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Ludwig Wittgenstein – the proto-Tractatus, 1921

'Logisch-philosophische Abhandlung' in Annalen der Naturphilosophie XIV, 3/4. Leipzig: Verlag Unesma, 1921. 8vo, [185]-308, [4] pp., original orange printed wrappers with woodcut illustration, slight darkening towards edges in two places, minor chipping at fore edge and foot of spine, short tear at top of front hinge, pages uniformly age-toned, a fine a copy, unopened, housed in a protective cloth slipcase.

Very rare first appearance of Wittgenstein’s first work, which subsequently became the Tractatus Logico-Philosophicus (1922), one of only two books published in his lifetime. Wittgenstein’s early masterpiece, the Logisch-philosophische Abhandlung is ‘a comprehensive work of extreme originality’ and one of the most important philosophical works of the twentieth century. Wittgenstein had completed the work in August 1918, whilst serving as a volunteer in the Austrian army.  He still had the manuscript with him when he was taken prisoner by the Italians in November. ‘From his prison camp near Monte Cassino he wrote to Russell, to whom the manuscript was subsequently delivered by diplomatic courier through the offices of a mutual friend, J. M. Keynes … Wittgenstein was anxious to have his book … published immediately’ (Encyclopedia of Philosophy VIII, 328).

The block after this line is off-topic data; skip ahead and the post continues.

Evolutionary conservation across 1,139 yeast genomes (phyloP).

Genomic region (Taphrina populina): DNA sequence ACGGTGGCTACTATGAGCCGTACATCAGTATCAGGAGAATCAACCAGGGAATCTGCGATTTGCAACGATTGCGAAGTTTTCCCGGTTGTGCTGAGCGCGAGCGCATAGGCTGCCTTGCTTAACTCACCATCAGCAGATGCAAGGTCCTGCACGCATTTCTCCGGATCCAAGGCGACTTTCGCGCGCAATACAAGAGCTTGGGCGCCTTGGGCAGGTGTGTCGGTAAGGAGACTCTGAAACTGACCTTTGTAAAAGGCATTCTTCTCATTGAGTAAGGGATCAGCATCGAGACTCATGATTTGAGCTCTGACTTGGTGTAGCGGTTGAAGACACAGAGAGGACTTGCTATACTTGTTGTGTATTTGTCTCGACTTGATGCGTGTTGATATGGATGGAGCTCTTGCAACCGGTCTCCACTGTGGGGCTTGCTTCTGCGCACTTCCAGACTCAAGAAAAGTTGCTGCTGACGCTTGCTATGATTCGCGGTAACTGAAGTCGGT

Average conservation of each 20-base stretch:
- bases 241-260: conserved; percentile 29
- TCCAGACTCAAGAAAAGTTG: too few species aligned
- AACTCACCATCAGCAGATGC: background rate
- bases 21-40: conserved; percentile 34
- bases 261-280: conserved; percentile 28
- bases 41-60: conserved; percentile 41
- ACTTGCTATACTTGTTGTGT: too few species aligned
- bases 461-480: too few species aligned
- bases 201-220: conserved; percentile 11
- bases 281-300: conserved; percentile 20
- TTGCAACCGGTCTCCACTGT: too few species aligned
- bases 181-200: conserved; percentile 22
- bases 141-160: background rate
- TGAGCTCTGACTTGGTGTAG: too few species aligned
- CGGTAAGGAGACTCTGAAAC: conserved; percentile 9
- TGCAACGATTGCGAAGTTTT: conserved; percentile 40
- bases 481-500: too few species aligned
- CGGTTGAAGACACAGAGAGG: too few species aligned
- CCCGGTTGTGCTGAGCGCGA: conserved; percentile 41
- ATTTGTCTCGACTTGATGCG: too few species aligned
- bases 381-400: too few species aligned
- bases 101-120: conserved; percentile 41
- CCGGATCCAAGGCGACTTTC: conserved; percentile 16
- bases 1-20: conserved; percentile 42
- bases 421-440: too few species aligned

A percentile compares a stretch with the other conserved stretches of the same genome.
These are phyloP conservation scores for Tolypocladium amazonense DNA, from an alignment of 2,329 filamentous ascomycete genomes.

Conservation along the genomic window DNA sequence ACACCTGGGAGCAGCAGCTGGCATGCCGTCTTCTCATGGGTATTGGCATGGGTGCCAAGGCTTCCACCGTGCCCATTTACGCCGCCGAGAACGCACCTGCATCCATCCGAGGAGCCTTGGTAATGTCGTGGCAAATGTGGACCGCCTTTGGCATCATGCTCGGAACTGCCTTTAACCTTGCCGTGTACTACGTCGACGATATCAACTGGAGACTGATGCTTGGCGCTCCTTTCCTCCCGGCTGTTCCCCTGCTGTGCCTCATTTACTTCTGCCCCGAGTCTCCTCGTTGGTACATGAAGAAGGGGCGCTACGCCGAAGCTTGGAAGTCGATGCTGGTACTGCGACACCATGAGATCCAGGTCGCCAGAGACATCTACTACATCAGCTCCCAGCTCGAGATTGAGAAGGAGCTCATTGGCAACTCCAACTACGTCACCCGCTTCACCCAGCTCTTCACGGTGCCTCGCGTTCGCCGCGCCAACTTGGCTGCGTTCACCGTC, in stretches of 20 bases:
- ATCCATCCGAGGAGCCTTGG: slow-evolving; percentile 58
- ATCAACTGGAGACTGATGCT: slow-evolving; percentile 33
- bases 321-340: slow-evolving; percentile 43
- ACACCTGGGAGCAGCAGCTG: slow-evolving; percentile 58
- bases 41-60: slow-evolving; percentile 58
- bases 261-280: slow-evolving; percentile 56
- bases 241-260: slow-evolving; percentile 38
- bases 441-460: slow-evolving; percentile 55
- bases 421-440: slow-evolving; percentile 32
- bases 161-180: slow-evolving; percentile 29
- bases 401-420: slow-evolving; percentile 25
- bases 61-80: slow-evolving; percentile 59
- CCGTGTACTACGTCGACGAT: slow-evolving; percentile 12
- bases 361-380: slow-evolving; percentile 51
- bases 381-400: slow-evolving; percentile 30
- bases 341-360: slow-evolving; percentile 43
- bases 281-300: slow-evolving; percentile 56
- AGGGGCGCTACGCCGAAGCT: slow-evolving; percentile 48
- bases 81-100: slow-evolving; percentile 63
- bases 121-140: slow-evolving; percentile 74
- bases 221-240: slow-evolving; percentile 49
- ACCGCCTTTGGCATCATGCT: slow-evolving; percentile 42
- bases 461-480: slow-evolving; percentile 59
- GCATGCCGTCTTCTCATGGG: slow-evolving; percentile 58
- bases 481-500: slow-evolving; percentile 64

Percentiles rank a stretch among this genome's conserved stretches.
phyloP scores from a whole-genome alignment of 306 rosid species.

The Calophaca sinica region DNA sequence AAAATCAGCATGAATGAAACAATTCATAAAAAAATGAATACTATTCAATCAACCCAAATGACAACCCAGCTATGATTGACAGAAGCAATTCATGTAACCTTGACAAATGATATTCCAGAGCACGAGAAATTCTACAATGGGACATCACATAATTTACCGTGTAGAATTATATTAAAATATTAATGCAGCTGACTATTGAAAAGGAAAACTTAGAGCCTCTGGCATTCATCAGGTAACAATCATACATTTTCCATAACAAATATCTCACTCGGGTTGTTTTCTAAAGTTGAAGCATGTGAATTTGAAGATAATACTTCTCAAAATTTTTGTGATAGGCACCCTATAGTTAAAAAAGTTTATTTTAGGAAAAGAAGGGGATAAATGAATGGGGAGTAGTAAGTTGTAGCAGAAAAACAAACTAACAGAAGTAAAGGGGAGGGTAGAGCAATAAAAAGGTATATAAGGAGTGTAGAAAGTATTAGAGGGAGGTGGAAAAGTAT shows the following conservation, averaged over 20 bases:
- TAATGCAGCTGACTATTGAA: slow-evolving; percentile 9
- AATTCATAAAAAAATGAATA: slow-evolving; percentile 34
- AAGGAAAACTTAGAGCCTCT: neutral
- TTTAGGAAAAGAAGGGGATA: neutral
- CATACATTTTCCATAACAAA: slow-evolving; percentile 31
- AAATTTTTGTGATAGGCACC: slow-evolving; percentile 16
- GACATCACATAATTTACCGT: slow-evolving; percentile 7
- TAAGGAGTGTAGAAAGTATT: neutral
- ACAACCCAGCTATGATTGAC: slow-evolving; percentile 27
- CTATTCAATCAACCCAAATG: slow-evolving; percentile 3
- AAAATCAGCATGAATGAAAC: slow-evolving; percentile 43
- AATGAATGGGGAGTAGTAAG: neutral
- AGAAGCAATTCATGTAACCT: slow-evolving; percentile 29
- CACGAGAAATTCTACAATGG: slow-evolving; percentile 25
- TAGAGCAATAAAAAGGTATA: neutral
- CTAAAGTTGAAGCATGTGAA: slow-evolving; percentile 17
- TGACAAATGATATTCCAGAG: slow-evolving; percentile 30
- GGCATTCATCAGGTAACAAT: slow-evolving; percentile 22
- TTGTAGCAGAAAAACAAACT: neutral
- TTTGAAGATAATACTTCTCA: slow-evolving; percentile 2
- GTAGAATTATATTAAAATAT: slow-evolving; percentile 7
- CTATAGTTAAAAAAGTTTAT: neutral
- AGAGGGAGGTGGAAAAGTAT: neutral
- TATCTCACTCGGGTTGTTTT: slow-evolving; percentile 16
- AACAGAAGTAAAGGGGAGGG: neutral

‘By the summer of 1919 the three people Wittgenstein most hoped and expected to understand his work – Engleman, Russell and Frege – had each received a copy’ (Monk). Shortly after his release in August 1919, Wittgenstein offered the work to the publisher Braumüller, but Russell’s testimonial was not enough to secure publication on the terms Wittgenstein desired, and by the end of the year, with two further rejections, he was in despair. He met with Russell in The Hague in December to discuss the work, and the latter undertook to write an introduction to make it a less risky publishing proposition. However, when the introduction arrived in May 1920, Wittgenstein thought it contained much misunderstanding, and sent it to the publisher merely as a testimonial, not for publication. When his treatise was rejected again, ‘Wittgenstein wrote to Russell, in July 1920, that he would take no further steps to have it published and that Russell could do with it as he wished. The German text was published in 1921 in Wilhelm Ostwald’s Annalen der Naturphilosophie. The following year it was published in London with a parallel English translation, under the title Tractatus Logico-philosophicus’ (ibid).

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